“At the age of four the child is still developing their attachment style and it is important to help the child feel secure with their primary caregivers as a priority,” says Wood-Holden.

She suggests the parents should be investigating the reasons why the child doesn’t want to stay away and ensuring their daughter has her physical and emotional needs met.

“The child, for example, may subconsciously feel their routine is being disrupted and this is dysregulating them,” she adds.

“There are times that a child may grow from doing something that scares them or that they don’t want to, but overnight at four years old, away from the two people who they should be able to rely on and trust most, this isn’t that time.”

2. Be open with your husband

It is a tricky situation for the parent to be in – having to decide between siding with their child and disagreeing with their husband.

Hammond recommends involving the father in “open and empathetic discussions about the situation” – this includes trying to understand his perspective in all this, which may be rooted in concern for maintaining family relationships.

Wood-Holden points out that the father is an adult “who is able to rationalise and understand why sometimes they may not get their way,” whereas the child is not.

“When a child’s needs go unmet or unheard they learn that they aren’t deserving of what they want, they learn that they must be self sufficient to have their needs met and they learn that their parents will put convenience before their needs, which can impact self esteem in later life,” she says.

2. Maintain open communication with your relatives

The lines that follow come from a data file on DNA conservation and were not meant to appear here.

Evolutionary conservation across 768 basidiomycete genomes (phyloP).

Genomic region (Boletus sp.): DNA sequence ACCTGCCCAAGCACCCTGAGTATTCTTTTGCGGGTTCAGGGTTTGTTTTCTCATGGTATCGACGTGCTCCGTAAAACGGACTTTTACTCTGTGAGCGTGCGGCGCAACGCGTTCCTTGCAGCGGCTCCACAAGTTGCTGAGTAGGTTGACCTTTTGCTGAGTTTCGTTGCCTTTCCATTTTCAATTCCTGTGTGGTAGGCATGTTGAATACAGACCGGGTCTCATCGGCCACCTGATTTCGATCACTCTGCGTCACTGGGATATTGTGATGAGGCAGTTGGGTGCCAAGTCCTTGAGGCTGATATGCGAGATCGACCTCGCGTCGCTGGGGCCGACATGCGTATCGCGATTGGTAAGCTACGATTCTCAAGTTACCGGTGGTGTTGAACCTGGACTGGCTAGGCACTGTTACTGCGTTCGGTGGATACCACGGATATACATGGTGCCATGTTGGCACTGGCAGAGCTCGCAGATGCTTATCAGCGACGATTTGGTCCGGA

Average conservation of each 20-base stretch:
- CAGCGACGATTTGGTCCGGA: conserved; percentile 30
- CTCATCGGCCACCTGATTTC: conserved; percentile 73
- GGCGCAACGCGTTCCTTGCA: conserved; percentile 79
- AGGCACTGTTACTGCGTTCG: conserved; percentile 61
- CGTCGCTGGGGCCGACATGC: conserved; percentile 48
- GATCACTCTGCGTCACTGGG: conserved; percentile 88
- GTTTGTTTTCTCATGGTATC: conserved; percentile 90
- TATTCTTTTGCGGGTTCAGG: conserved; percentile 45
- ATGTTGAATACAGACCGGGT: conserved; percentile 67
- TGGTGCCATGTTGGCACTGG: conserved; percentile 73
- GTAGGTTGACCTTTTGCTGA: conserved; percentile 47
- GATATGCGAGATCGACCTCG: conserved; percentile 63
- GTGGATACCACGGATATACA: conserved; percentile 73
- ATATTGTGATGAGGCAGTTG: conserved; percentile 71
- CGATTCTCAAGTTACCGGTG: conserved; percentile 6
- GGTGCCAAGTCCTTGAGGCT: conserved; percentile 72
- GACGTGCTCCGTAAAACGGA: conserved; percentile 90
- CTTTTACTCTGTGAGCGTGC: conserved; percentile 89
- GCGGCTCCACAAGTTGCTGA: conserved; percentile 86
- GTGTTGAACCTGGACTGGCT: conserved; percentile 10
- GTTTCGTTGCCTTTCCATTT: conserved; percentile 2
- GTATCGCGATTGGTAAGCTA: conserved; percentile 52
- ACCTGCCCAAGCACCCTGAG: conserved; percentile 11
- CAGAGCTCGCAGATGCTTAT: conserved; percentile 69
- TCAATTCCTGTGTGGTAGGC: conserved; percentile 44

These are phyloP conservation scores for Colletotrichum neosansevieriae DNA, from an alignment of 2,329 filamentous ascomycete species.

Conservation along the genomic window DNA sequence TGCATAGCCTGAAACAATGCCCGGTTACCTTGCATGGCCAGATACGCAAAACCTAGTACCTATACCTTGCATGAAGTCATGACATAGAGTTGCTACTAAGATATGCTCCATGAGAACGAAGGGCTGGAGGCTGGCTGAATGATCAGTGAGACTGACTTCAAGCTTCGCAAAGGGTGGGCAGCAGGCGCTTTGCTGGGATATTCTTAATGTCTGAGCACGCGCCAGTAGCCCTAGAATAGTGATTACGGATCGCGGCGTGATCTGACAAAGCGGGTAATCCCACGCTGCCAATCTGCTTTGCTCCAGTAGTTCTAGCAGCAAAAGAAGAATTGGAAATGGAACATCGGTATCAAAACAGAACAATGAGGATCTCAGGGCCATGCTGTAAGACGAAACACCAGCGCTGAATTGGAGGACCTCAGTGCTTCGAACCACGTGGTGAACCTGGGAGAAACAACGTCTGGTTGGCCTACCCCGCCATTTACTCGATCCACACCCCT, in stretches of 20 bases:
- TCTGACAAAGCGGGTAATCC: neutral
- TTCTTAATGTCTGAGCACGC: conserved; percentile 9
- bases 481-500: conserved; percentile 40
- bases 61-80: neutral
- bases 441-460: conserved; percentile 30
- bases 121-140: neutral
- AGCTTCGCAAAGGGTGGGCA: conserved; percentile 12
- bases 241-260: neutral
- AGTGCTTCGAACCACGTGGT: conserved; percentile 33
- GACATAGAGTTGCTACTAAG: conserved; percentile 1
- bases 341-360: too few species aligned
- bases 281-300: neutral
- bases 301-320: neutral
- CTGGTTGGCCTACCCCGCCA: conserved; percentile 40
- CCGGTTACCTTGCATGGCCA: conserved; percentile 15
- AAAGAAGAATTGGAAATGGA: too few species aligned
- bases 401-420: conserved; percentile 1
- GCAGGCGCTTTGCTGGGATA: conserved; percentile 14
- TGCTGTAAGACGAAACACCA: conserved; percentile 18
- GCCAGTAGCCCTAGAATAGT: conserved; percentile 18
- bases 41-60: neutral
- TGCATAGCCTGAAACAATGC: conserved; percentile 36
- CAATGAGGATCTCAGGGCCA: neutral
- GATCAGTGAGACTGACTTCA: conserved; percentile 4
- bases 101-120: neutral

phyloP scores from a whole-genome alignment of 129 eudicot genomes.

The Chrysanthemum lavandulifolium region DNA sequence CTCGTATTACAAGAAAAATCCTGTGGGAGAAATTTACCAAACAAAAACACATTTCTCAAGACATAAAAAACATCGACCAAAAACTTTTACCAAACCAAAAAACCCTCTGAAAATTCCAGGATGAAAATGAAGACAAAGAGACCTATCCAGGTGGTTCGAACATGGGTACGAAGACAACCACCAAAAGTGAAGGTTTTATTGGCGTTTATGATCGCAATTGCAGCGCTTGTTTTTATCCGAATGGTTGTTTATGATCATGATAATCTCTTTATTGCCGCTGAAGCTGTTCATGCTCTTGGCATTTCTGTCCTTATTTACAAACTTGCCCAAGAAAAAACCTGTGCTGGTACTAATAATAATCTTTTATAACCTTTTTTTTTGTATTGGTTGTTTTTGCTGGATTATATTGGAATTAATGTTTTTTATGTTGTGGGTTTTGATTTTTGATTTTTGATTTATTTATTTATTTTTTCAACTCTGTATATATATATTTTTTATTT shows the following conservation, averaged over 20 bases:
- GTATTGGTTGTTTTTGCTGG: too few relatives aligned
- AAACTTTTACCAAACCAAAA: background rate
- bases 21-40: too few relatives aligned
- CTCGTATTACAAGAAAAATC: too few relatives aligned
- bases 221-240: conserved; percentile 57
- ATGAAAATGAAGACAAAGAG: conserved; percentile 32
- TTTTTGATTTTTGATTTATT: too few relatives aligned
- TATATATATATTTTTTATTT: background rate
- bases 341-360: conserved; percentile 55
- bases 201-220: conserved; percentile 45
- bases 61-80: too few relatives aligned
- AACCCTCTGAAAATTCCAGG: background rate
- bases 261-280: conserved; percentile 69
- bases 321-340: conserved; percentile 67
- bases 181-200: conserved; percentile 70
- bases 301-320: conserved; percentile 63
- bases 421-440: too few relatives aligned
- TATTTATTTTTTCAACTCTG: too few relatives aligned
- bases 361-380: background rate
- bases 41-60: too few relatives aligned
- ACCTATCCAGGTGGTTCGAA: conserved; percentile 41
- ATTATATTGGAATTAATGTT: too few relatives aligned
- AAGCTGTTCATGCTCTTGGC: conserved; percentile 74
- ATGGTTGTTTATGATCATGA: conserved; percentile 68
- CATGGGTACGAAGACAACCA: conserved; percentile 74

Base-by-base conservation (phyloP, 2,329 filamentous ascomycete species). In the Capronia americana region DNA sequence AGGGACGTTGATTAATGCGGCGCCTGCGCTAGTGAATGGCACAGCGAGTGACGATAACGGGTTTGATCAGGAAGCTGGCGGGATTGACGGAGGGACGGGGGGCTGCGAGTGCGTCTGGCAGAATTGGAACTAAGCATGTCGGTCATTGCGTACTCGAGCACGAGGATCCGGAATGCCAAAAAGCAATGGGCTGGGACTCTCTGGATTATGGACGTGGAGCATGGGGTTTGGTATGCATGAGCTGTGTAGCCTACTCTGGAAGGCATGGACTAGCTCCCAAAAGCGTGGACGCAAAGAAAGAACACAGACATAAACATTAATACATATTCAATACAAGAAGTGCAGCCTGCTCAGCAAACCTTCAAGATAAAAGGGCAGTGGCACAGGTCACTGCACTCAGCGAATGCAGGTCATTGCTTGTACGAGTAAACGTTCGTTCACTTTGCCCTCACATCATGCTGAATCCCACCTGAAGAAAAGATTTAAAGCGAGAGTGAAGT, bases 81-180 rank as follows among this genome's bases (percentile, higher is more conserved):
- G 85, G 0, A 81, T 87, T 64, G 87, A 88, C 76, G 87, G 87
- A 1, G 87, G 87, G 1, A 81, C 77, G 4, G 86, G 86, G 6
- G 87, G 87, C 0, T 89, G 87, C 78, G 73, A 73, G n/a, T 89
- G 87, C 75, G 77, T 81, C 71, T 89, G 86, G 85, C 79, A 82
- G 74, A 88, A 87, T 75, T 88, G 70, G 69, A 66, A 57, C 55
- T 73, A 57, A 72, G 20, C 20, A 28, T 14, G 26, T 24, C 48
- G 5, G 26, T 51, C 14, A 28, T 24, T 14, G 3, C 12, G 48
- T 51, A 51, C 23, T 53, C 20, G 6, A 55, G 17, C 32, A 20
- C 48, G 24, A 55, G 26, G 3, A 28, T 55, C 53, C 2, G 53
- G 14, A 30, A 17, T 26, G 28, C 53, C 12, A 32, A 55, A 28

At the same time as prioritising their child’s needs, the parent will need to maintain open communication within their family.

Hammond suggests trying to make compromises that accommodate their daughter’s preferences and husband’s desire to maintain family connections.

“It’s also an opportunity to teach your daughter about autonomy and decision-making while maintaining respectful and loving relationships with family members,” he says.

His advice in this instance is for the parent to have a chat with the grandparents and other family members, letting them know they’re taking their daughter’s feelings into account.

If the parent is still struggling to find a resolution after some time, he advises seeking guidance from a family therapist or child psychologist.

“Ultimately, the goal is to find a balance that respects your daughter’s autonomy, nurtures her attachment to you, and maintains family connections without causing undue distress,” he concludes.

3. Keep an eye out for behavioural changes

There are some very rare instances where a child might react badly to someone because they’ve been abused – this could be physically, emotionally or sexually.

Signs of abuse include unexplained changes in a child’s behaviour or personality, becoming withdrawn, seeming more anxious, or becoming uncharacteristically aggressive (you can read more about these signs on the NSPCC website).

If you suspect your child might be reacting badly to a family member because of abuse, it’s essential the child knows they have your support and you are there to listen to them, without judgment, Fiona Yassin, family psychotherapist and founder and clinical director of The Wave Clinic, previously told HuffPost UK. 

“Parents have a wonderful intuition and can often sense or feel when something is wrong with their child,” she said. “If a child tells you they’ve been abused or hurt by someone, you must take it seriously – no matter how unbelievable you find the allegation.”

She urged parents not to take matters into their own hands and to instead get professional support as quickly as possible, while building a strong support network for the child.

“Engage a child and adolescent therapist, allow the police to manage the legal aspect and make your child’s school aware,” she advised. Parents can also contact the NSPCC for immediate help and support.

Help and support:

  • Childline - free and confidential support for young people in the UK - 0800 1111